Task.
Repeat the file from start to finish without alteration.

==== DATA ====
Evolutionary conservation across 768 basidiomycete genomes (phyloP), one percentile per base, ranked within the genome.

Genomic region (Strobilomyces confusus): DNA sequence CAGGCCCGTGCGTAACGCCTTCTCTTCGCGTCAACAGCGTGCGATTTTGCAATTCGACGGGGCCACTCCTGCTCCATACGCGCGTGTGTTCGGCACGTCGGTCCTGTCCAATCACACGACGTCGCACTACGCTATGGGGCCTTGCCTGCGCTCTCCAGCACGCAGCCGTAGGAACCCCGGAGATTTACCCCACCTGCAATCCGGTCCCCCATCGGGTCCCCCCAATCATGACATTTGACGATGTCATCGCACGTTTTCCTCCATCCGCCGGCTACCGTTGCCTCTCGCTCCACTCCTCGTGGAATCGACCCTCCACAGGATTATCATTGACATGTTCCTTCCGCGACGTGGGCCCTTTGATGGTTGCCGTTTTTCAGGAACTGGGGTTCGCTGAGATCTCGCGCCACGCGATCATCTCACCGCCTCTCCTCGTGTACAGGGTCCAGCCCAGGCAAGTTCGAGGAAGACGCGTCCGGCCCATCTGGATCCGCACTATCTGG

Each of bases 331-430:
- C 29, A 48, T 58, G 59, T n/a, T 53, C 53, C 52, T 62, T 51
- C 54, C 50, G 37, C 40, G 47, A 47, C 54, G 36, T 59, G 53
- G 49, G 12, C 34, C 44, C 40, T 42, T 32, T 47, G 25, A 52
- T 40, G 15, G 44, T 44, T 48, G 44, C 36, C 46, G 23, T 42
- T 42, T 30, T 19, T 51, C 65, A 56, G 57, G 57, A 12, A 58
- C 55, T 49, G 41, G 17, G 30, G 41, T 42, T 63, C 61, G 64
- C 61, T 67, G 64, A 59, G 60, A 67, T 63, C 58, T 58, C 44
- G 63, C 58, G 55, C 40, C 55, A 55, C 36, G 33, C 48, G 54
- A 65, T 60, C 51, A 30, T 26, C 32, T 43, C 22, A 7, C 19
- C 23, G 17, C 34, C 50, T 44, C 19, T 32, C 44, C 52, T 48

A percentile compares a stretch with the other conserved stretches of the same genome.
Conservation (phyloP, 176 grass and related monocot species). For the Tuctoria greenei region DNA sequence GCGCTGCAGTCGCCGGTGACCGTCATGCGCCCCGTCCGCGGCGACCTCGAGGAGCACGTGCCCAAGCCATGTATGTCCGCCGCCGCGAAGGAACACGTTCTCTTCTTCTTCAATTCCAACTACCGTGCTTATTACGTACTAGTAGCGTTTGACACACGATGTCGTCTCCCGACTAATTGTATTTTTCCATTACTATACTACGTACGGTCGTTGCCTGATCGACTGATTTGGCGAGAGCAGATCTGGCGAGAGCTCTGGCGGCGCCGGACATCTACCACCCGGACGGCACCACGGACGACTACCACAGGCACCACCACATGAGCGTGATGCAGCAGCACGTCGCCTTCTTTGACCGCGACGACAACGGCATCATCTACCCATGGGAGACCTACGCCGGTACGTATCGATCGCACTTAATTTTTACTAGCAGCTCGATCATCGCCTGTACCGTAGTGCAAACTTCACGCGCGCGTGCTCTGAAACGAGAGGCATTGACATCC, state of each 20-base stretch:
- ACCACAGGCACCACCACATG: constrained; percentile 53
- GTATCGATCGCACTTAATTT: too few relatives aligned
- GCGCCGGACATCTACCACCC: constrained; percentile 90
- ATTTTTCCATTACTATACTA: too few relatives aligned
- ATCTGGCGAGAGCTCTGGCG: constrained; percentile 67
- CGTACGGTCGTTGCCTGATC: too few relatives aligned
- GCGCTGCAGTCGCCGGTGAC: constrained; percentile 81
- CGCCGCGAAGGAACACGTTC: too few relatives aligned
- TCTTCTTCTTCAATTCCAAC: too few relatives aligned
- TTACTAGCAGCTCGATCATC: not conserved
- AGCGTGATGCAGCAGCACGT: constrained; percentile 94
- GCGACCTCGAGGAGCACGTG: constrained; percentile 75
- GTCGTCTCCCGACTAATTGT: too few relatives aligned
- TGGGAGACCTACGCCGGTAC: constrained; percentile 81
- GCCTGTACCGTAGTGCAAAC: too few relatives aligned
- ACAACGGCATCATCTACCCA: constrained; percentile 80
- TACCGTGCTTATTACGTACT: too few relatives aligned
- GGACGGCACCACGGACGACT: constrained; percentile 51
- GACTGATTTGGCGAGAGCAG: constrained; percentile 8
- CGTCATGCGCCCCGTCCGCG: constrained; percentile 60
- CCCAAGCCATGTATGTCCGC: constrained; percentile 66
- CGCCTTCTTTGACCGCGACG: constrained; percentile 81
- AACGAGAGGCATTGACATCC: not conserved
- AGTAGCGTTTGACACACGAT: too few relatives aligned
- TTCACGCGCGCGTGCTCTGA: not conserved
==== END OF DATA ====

Evolutionary conservation across 768 basidiomycete genomes (phyloP), one percentile per base, ranked within the genome.

Genomic region (Strobilomyces confusus): DNA sequence CAGGCCCGTGCGTAACGCCTTCTCTTCGCGTCAACAGCGTGCGATTTTGCAATTCGACGGGGCCACTCCTGCTCCATACGCGCGTGTGTTCGGCACGTCGGTCCTGTCCAATCACACGACGTCGCACTACGCTATGGGGCCTTGCCTGCGCTCTCCAGCACGCAGCCGTAGGAACCCCGGAGATTTACCCCACCTGCAATCCGGTCCCCCATCGGGTCCCCCCAATCATGACATTTGACGATGTCATCGCACGTTTTCCTCCATCCGCCGGCTACCGTTGCCTCTCGCTCCACTCCTCGTGGAATCGACCCTCCACAGGATTATCATTGACATGTTCCTTCCGCGACGTGGGCCCTTTGATGGTTGCCGTTTTTCAGGAACTGGGGTTCGCTGAGATCTCGCGCCACGCGATCATCTCACCGCCTCTCCTCGTGTACAGGGTCCAGCCCAGGCAAGTTCGAGGAAGACGCGTCCGGCCCATCTGGATCCGCACTATCTGG

Each of bases 331-430:
- C 29, A 48, T 58, G 59, T n/a, T 53, C 53, C 52, T 62, T 51
- C 54, C 50, G 37, C 40, G 47, A 47, C 54, G 36, T 59, G 53
- G 49, G 12, C 34, C 44, C 40, T 42, T 32, T 47, G 25, A 52
- T 40, G 15, G 44, T 44, T 48, G 44, C 36, C 46, G 23, T 42
- T 42, T 30, T 19, T 51, C 65, A 56, G 57, G 57, A 12, A 58
- C 55, T 49, G 41, G 17, G 30, G 41, T 42, T 63, C 61, G 64
- C 61, T 67, G 64, A 59, G 60, A 67, T 63, C 58, T 58, C 44
- G 63, C 58, G 55, C 40, C 55, A 55, C 36, G 33, C 48, G 54
- A 65, T 60, C 51, A 30, T 26, C 32, T 43, C 22, A 7, C 19
- C 23, G 17, C 34, C 50, T 44, C 19, T 32, C 44, C 52, T 48

A percentile compares a stretch with the other conserved stretches of the same genome.
Conservation (phyloP, 176 grass and related monocot species). For the Tuctoria greenei region DNA sequence GCGCTGCAGTCGCCGGTGACCGTCATGCGCCCCGTCCGCGGCGACCTCGAGGAGCACGTGCCCAAGCCATGTATGTCCGCCGCCGCGAAGGAACACGTTCTCTTCTTCTTCAATTCCAACTACCGTGCTTATTACGTACTAGTAGCGTTTGACACACGATGTCGTCTCCCGACTAATTGTATTTTTCCATTACTATACTACGTACGGTCGTTGCCTGATCGACTGATTTGGCGAGAGCAGATCTGGCGAGAGCTCTGGCGGCGCCGGACATCTACCACCCGGACGGCACCACGGACGACTACCACAGGCACCACCACATGAGCGTGATGCAGCAGCACGTCGCCTTCTTTGACCGCGACGACAACGGCATCATCTACCCATGGGAGACCTACGCCGGTACGTATCGATCGCACTTAATTTTTACTAGCAGCTCGATCATCGCCTGTACCGTAGTGCAAACTTCACGCGCGCGTGCTCTGAAACGAGAGGCATTGACATCC, state of each 20-base stretch:
- ACCACAGGCACCACCACATG: constrained; percentile 53
- GTATCGATCGCACTTAATTT: too few relatives aligned
- GCGCCGGACATCTACCACCC: constrained; percentile 90
- ATTTTTCCATTACTATACTA: too few relatives aligned
- ATCTGGCGAGAGCTCTGGCG: constrained; percentile 67
- CGTACGGTCGTTGCCTGATC: too few relatives aligned
- GCGCTGCAGTCGCCGGTGAC: constrained; percentile 81
- CGCCGCGAAGGAACACGTTC: too few relatives aligned
- TCTTCTTCTTCAATTCCAAC: too few relatives aligned
- TTACTAGCAGCTCGATCATC: not conserved
- AGCGTGATGCAGCAGCACGT: constrained; percentile 94
- GCGACCTCGAGGAGCACGTG: constrained; percentile 75
- GTCGTCTCCCGACTAATTGT: too few relatives aligned
- TGGGAGACCTACGCCGGTAC: constrained; percentile 81
- GCCTGTACCGTAGTGCAAAC: too few relatives aligned
- ACAACGGCATCATCTACCCA: constrained; percentile 80
- TACCGTGCTTATTACGTACT: too few relatives aligned
- GGACGGCACCACGGACGACT: constrained; percentile 51
- GACTGATTTGGCGAGAGCAG: constrained; percentile 8
- CGTCATGCGCCCCGTCCGCG: constrained; percentile 60
- CCCAAGCCATGTATGTCCGC: constrained; percentile 66
- CGCCTTCTTTGACCGCGACG: constrained; percentile 81
- AACGAGAGGCATTGACATCC: not conserved
- AGTAGCGTTTGACACACGAT: too few relatives aligned
- TTCACGCGCGCGTGCTCTGA: not conserved